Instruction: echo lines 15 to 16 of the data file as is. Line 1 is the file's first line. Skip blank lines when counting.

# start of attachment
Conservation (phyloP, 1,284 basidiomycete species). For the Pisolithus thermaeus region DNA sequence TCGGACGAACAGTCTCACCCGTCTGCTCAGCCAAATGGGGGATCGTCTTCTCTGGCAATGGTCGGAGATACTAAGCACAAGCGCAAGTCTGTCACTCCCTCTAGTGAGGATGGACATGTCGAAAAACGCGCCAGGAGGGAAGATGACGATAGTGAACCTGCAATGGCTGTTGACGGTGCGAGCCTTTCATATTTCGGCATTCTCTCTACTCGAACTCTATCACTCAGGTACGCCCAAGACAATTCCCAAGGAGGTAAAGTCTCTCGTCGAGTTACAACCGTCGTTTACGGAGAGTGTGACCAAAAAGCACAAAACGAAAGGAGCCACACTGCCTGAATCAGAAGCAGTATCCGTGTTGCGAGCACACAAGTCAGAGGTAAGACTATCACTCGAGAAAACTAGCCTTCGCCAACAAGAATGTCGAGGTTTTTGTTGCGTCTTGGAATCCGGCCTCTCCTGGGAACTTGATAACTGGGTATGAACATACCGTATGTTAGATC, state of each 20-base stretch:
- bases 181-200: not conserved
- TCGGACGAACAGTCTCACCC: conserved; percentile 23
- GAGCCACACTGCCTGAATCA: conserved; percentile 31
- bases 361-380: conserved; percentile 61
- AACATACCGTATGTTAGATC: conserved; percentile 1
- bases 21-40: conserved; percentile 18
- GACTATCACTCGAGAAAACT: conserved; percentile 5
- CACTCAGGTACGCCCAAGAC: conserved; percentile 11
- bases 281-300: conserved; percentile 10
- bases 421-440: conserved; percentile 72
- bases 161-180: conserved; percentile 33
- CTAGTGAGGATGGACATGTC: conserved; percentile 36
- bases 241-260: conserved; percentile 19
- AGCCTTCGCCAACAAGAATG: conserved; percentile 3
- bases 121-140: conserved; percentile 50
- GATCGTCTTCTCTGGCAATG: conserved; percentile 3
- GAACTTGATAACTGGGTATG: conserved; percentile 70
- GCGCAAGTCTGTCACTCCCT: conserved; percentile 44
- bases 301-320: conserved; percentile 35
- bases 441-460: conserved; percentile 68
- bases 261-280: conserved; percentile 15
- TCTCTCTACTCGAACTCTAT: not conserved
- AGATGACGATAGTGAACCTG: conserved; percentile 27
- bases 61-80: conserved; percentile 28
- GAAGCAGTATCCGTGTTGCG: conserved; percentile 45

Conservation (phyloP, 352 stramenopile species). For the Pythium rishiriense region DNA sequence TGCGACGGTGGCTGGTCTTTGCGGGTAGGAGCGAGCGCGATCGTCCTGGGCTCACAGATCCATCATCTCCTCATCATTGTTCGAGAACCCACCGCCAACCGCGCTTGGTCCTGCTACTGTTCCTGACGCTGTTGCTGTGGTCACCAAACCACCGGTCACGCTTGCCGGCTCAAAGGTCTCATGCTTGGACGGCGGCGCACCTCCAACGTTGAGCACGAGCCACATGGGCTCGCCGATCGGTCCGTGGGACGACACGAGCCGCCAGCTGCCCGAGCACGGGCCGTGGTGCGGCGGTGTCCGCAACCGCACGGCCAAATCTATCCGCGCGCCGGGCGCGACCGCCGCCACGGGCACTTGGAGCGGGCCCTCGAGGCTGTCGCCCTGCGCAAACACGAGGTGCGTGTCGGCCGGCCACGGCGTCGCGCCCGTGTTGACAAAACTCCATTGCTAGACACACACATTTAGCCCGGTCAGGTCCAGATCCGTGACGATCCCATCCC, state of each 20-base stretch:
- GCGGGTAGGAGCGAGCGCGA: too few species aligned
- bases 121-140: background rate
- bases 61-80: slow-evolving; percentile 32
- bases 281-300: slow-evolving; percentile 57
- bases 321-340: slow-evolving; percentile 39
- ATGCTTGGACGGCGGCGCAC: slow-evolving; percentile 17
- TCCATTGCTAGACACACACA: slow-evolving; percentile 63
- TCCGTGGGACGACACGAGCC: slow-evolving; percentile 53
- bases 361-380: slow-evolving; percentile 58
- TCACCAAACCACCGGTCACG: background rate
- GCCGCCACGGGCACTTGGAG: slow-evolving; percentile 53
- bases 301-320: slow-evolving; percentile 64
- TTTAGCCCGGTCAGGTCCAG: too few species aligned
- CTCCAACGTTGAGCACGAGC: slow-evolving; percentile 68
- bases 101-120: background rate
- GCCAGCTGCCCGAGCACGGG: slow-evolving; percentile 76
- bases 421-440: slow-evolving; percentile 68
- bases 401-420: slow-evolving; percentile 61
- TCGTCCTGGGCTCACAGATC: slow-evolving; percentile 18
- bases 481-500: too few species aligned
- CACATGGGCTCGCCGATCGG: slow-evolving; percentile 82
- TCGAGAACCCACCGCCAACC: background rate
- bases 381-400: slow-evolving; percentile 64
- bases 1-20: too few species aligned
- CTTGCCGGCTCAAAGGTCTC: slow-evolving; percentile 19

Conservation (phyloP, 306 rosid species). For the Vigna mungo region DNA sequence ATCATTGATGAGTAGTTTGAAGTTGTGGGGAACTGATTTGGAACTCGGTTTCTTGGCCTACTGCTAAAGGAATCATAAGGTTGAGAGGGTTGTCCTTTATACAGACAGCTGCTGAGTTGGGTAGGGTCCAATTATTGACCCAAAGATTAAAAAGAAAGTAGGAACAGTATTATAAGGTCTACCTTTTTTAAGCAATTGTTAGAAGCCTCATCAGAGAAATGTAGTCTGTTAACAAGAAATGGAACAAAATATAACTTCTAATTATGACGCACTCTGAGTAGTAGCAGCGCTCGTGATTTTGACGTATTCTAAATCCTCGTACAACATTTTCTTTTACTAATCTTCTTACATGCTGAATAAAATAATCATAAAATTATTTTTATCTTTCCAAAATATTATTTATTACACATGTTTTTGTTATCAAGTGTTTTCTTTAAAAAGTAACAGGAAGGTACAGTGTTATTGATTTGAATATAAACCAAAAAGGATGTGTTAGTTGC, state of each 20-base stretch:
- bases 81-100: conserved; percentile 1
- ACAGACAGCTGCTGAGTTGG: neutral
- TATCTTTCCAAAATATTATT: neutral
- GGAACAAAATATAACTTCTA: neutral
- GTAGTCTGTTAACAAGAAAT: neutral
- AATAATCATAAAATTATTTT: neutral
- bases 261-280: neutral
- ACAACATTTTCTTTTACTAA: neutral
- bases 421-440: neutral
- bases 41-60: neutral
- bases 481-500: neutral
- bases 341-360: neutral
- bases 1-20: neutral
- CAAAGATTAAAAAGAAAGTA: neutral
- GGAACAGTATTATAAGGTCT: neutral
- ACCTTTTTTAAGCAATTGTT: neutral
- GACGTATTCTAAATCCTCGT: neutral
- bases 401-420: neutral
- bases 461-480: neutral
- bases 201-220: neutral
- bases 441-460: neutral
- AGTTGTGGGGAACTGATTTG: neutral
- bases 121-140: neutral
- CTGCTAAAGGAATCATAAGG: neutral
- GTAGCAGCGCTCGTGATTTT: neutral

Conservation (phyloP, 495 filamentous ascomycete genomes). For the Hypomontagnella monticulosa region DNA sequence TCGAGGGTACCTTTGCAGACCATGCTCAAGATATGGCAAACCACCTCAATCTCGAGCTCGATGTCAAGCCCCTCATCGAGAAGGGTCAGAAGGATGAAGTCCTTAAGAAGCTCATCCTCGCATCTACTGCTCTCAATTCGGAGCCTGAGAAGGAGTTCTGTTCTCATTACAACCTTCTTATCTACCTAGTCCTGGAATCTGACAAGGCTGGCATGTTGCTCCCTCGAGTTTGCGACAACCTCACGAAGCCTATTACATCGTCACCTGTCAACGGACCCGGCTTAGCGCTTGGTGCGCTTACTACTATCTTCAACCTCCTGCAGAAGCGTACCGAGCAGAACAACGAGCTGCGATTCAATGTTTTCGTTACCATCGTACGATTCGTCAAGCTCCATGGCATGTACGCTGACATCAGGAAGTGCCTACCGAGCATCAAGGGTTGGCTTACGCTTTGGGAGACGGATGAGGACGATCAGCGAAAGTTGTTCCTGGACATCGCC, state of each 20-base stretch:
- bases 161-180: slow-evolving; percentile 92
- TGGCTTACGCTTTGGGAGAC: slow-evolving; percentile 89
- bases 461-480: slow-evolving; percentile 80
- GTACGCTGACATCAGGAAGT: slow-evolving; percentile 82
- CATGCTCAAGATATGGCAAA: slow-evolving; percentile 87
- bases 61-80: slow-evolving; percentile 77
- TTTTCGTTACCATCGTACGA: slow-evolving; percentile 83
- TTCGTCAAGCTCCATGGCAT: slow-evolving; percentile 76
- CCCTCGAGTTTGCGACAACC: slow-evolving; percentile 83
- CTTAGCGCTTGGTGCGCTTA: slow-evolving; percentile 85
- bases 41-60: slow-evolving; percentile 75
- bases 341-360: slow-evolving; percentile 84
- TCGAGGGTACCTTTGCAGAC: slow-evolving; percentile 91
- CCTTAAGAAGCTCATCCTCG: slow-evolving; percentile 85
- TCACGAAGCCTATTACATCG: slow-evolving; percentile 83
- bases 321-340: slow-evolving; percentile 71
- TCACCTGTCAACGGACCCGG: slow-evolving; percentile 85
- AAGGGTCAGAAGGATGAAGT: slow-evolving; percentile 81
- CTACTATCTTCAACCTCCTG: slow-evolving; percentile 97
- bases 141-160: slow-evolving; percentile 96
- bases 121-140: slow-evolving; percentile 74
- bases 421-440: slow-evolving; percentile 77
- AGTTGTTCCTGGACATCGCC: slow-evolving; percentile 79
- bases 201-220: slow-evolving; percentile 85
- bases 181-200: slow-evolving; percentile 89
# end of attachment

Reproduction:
- AGCCTTCGCCAACAAGAATG: conserved; percentile 3
- bases 121-140: conserved; percentile 50